Getting to Know LPO
With more than $40 billion in lending authority, the Loan Programs Office is one of the most powerful clean energy investment tools at the Energy Department’s disposal. We sat down with the office’s new director, Jigar Shah, to talk about what's new at LPO, how the office works, and what’s in store for the future of energy.
Explore LPO's Portfolio
Through its Title XVII Innovative Clean Energy Projects loan program and Advanced Technology Vehicles Manufacturing (ATVM) loan program, LPO has financed a portfolio of innovative clean energy projects and advanced technology vehicle manufacturing facilities across the United States. LPO’s portfolio has supported job creation and is preventing harmful CO2 pollution while enhancing American competitiveness in the global economy.
Check out LPO's series of New Deal-inspired posters illustrating the office's wide array of supported projects.
DIRECT CURRENT PODCAST — LPO’s New Look: A Conversation with Jigar Shah
MATT DOZIER: Hello and welcome to Direct Current – An Energy.gov Podcast. I’m your host, Matt Dozier. Today we’ve got an interview for you with Jigar Shah. He’s the new director of the Loan Programs Office, one of the Energy Department’s most powerful tools for investing in clean energy. Jigar had a ton of interesting stuff to say about how LPO works, how it has changed, and how it’s advancing Secretary Granholm’s vision for creating jobs and combatting the climate crisis. Stay tuned.
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DOZIER: I’m speaking today with Jigar Shah, Director of the Department of Energy’s Loan Programs Office. Jigar, welcome to the show.
JIGAR SHAH: Thanks for having me. I feel right at home in the podcasting booth.
DOZIER: Right. You’re no stranger to podcasts.
DOZIER: Since you were a co-host on “The Energy Gang” for many years. And I can’t believe it’s taken you this long, you know, joining the Department of Energy, to finally get that Energy Gang-Direct Current crossover people have been waiting for.
SHAH: This is going straight to my LinkedIn page.
DOZIER: Yes, yes. Welcome. I listened to your final episode of the show, and it was quite a heartfelt send off from your co-hosts.
SHAH: Yeah, you should have seen how long it took us to get through it. We were all teary-eyed.
DOZIER: I bet. So you’ve joined the Department of Energy now, as director of the Loan Programs Office. Now the Loan Programs Office — not one of DOE’s better-known elements, I think it’s safe to say. For our listeners out there who aren’t familiar with LPO, what is the office’s function?
SHAH: Yeah, I mean, the office was set up by Pete Domenici and others in 2005, during the Energy Policy Act, and it’s been enhanced in 2007 and 2009, during the ARA stimulus bill, and, you know, at its core, it provides senior debt to innovations that really need to, you know, sort of cross this bridge to bankability. So when you think about the technologies that we funded in the past, under Title 17 it's renewable energy, energy efficiency, nuclear with the Vogtle nuclear plant, fossil — so you know, things like carbon sequestration and storage and others — and then we have the ATVM program, which is the Advanced Technology Vehicle Manufacturing program, where we gave $5.9 billion to Ford to recapitalize all their manufacturing facilities and almost $500 million dollars to Tesla, Nissan, Fisker, et cetera. And then we’ve recently been given a $2 billion loan guarantee program for the Tribal Energy Program that we manage, as well. But the office has about, you know, $40 billion or so of existing capacity that we’re actively seeking applications for. And the rates, the interest rates are, you know, right around U.S. Treasury's, plus a vig. And then we can go out 30 years, and then there’s some premium that gets paid to smaller borrowers in the beginning, but pretty good rates, and a pretty flexible program.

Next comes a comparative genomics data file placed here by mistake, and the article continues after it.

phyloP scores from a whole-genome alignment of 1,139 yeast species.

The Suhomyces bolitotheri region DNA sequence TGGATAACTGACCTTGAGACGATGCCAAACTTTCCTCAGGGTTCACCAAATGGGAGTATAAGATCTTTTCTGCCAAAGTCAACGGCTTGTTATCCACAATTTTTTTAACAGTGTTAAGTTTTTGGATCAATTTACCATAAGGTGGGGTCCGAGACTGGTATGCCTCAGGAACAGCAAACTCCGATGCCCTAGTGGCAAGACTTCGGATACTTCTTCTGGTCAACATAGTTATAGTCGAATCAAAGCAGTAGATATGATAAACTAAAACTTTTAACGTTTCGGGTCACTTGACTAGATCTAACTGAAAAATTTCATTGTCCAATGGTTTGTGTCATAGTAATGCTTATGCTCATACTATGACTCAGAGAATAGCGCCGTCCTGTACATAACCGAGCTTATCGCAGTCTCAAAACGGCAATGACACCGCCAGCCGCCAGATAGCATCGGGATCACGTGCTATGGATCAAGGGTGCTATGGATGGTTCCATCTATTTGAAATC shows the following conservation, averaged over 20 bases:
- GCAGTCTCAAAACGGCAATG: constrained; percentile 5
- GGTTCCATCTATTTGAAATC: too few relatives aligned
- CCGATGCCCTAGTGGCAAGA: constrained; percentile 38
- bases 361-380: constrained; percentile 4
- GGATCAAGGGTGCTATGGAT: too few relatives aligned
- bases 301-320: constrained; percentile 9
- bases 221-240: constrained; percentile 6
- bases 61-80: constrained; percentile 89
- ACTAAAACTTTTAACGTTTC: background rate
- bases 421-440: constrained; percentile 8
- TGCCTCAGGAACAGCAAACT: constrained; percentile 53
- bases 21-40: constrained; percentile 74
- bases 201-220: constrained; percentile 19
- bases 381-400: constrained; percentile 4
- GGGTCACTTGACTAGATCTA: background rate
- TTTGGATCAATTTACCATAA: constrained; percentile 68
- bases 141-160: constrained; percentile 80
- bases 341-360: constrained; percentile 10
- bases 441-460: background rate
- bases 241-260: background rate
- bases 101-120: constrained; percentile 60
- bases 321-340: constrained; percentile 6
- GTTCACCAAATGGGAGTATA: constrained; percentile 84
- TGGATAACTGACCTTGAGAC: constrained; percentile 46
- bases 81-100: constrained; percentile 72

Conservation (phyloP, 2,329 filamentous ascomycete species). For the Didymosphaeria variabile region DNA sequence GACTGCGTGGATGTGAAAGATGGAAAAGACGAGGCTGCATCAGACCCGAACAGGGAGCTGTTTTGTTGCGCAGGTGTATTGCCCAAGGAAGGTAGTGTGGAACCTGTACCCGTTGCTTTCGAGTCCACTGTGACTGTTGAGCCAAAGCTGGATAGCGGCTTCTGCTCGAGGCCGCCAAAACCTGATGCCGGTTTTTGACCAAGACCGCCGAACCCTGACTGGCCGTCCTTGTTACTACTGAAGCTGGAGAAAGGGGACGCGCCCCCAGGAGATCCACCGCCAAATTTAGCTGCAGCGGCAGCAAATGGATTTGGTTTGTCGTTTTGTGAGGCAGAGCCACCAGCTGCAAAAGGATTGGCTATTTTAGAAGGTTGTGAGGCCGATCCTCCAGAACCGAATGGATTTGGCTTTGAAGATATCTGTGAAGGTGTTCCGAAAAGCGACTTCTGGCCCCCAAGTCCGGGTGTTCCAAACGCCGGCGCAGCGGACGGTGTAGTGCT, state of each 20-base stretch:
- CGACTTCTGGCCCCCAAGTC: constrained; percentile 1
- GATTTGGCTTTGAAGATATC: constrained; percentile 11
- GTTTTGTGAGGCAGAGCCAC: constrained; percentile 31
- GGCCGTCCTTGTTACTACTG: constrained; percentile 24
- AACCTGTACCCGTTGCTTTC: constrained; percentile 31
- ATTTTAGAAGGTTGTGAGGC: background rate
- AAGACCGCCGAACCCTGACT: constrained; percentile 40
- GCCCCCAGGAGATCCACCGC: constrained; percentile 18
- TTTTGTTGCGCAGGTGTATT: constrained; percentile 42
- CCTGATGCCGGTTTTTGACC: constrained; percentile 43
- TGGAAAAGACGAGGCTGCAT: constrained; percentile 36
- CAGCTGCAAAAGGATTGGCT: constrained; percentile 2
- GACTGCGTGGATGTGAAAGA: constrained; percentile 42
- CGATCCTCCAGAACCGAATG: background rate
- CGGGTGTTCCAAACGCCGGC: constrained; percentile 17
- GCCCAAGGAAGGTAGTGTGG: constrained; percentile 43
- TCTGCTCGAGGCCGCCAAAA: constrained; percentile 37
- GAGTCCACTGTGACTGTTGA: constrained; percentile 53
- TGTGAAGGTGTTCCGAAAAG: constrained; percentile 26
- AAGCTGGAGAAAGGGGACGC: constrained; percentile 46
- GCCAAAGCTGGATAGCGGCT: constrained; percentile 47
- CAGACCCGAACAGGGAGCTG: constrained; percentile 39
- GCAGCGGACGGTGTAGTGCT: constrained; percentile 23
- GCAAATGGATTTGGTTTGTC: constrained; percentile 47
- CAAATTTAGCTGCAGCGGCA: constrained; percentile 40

DOZIER: So just from your description here, I know you’re coming in as somebody with, you know, pretty in-depth knowledge of this this world. When you say senior debt, can you elaborate on that a little bit?
SHAH: Yeah. So when you think about project finance, and how project finance works, or asset finance, for that matter, there’s somebody who actually holds title to the property. So it’s sort of like, if you have a mortgage on your house, that’s senior debt, right? Like, if something goes wrong, they have the ability to foreclose on your house, and, you know, take your house, right, and they’re first in line. And so we’re always first in line, so we are the most senior debt on there. And it’s important, because it gives us the most flexibility by which to help the borrowers in times of struggles and needs.
DOZIER: Right, and a term that comes up with LPO a lot is “loan guarantees.” I think people are familiar with loans. Now, LPO is more focused on loan guarantees. Can you help elaborate the difference there?